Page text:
OTTAWA — Two leading First Nations voices say the government’s new Supreme Court of Canada selection process creates unfair barriers for indigenous candidates because of its bilingualism requirement.
Sen. Murray Sinclair, former chairman of the Truth and Reconciliation Commission, and Perry Bellegarde, national chief of the Assembly of First Nations, tell The Canadian Press an indigenous appointment to the top court is long overdue and should be the government’s top priority.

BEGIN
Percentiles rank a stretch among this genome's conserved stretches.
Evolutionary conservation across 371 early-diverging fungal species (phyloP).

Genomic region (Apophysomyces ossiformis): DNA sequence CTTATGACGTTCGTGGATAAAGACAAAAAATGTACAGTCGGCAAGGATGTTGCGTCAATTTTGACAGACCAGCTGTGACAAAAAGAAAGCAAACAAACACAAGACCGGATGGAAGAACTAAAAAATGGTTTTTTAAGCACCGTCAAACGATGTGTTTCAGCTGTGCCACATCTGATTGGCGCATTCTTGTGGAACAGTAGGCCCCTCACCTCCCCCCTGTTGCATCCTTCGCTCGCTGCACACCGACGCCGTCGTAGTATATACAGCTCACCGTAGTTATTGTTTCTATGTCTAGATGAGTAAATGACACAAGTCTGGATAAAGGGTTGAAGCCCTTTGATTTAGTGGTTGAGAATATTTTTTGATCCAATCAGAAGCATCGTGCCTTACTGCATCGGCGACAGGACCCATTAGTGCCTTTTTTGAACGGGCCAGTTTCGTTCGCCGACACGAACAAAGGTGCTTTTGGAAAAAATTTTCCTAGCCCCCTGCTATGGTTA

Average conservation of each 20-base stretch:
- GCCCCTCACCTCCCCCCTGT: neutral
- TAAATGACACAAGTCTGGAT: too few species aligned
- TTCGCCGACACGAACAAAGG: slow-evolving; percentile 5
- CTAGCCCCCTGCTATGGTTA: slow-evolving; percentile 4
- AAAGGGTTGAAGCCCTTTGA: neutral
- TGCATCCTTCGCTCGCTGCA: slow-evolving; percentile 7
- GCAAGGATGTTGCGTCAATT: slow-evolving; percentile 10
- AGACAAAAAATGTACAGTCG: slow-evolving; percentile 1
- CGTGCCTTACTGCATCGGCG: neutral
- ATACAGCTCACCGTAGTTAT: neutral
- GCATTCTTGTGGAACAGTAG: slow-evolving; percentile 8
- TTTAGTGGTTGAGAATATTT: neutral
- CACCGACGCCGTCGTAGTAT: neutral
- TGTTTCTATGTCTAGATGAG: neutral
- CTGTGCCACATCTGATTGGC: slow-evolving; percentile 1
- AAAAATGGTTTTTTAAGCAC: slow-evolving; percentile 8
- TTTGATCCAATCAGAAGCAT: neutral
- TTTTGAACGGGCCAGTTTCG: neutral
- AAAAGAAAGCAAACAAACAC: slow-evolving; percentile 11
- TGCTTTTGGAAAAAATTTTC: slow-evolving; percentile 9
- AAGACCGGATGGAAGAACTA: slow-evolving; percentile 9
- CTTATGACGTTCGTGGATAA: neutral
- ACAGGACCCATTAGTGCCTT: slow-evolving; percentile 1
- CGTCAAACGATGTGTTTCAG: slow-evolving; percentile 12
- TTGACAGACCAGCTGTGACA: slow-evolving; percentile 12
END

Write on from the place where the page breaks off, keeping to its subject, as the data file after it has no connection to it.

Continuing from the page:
Prime Minister Justin Trudeau announced in August that an advisory board would review suitable candidates who are jurists of the highest calibre, functionally bilingual and representative of Canada’s diversity.
Bellegarde says many indigenous people speak their own languages, noting the ability to speak both French and English should not stand in the way of appointing an indigenous person to the high court for the first time.
Sinclair says the judges in office today were not required to be bilingual at the time of their appointments.
Justice Minister Jody Wilson-Raybould — the country’s first indigenous justice minister — says the Liberal government is committed to appointing functionally bilingual judges to ensure the court reflects “the country’s bilingual character.”